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The Privilege Of Watching God’s Word At Work (via John Chester)

In this post about preachers and preaching, John Chester remarks about one incredible privilege that preachers have, particularly those who are blessed to preach to congregations where they can pretty much see everyone, and who are able to be free from a manuscript long enough to observe how people are reacting to God’s Word:

There is one other profound blessing that the pastor receives because he is looking into the faces of the congregation. The living and active nature of the Word of God is impressed on him as never before. [Of course this only applies to pastors who actually preach the bible!] From behind the pulpit I have seen people burst in to tears, tears of joy at the thought of heaven and the hope we have in Christ, and tears of conviction in response to a powerful truth of Scripture. I have seen the look cross a visitors face the split second they become offended by the gospel, and I have seen someone sitting with their arms defiantly crossed melt and soften as the Word of God washes over them. It is a unique blessing to be able to see how people respond to the preaching of the Word of God.

Read the whole post here.


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Hallowed Be Your Name (preparing for MGPC 17/2/19)

Song: From The Day
Welcome:
Call to Worship
Song: No Other Name
Prayer Of Confession
Song: Take My Life And Let It Be
Affirming our Faith: New City Catechism 7
Song: Worship, Honour, Glory, Blessing
Bible Reading: Zechariah 7 – Two years after the visions of Chapters 1–6, Zechariah is asked about continuing a fast established on the anniversary of the destruction of the temple. Zechariah points to obedience, not fasting, as the means of gaining, and disobedience as the means of forfeiting, the favour of God that they seek (verse 2).
Bible Memorisation: The Lord’s Prayer
Song: Holy, Holy, Holy
Bible Reading: Revelation 4: 1-11
Sermon: Hallowed Be Your Name
Announcements:
Pastoral Prayer:
Closing Blessing
Song: Blessed Be Your Name


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Sometimes We Forget We’re All The Wrong Sort Of People (via Larry Parsley)

In a book of devotions drawn from the Gospel of Mark, Larry Parsley reflects on the observation that Jesus attracts the wrong sort of people, and sometimes some of us can forget that we’re the wrong sort of people too.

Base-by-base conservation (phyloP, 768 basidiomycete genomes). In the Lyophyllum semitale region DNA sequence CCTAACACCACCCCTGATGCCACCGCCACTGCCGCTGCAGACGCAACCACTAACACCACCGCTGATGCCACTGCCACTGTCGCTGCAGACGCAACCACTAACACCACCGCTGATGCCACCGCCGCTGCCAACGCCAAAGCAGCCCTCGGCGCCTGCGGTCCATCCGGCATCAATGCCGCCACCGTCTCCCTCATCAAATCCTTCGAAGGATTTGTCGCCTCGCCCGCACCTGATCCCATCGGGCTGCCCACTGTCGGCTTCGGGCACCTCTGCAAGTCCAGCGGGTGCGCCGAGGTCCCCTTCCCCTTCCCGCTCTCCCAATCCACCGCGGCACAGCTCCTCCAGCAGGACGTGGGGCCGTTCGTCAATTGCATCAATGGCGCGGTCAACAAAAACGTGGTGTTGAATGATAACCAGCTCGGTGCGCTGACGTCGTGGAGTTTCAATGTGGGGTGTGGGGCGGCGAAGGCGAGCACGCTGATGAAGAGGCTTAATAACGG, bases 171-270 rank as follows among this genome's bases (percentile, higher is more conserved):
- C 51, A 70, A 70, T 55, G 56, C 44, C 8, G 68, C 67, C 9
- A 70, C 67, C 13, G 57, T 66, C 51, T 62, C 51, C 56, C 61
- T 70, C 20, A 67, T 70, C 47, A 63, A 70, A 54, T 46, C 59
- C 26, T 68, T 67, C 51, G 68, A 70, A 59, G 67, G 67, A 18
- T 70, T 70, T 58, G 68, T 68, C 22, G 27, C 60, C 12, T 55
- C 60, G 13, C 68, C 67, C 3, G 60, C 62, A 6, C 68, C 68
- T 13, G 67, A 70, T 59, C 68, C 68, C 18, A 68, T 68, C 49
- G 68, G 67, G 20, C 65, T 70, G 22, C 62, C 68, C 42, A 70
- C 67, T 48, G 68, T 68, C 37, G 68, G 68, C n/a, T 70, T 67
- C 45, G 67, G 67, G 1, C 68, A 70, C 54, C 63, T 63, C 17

Parsley concludes his devotion with a story that most pastors have experienced in one form or another:

Years ago, at a heated church business meeting, an older man rose to take issue with our pastor and the many changes he had made to reach people who don’t go to church. This man complained how new neighbors from highly churched backgrounds were not interested in our church anymore. And then he leveled what he must have thought was his most devastating indictment: “Since you came to be our pastor, the wrong kind of people are coming to our church.”
Exactly.
Jesus, thank you for welcoming the wrong kind of people…like me.

Read the post at Mockingbird.


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The Best Thing You Can Do For The Kingdom (via Mez Mc Connell)

Mez McConnell writes frankly about a Christian culture that won’t invest in reaching hard places, but encourages people and churches to spend money based on sentiment or experience for little real return.
From his post.

Let’s not think too deeply about the fact that the Western evangelical money machine basically runs the most sophisticated and expensive 4D-real-life-experience/babysitting service in the world and then passes it off as legitimate short term missions and poverty alleviation. Agencies will spend millions on flashy and emotive videos in an effort to persuade people to give their lives to the cause of world missions. I know. At 20schemes we are desperate for gospel workers, male and female, to come to our land and share the good news of Jesus. Desperate. I could quote all the stats showing our need over and against another country’s need or another agency’s work. I could post the links right here to powerful videos of lives transformed by the gospel and then make the ask to join us on our exciting adventure into the future. But I’m tired of that. And you know what…so are you. So, my challenge to you is this—forget the idea, spoon-fed to the younger generations since birth, that you’re the future of your local church and the global church. You’re not. Jesus is. The best thing you can do for the kingdom this year is to knuckle down wherever God has you now. Ask your pastor and the elders how you can better serve them and your local congregation. Go out and find that John in your community. You’ll probably find them in the areas of your town that you would usually avoid, struggling away, invisible among all the bells and whistles of modern evangelicalism. If you’re really wanting to serve the least of these, go and do a free internship there. Serve him and that community in anonymity. Turn your iPhone off. Don’t tweet about it. Keep off Instagram.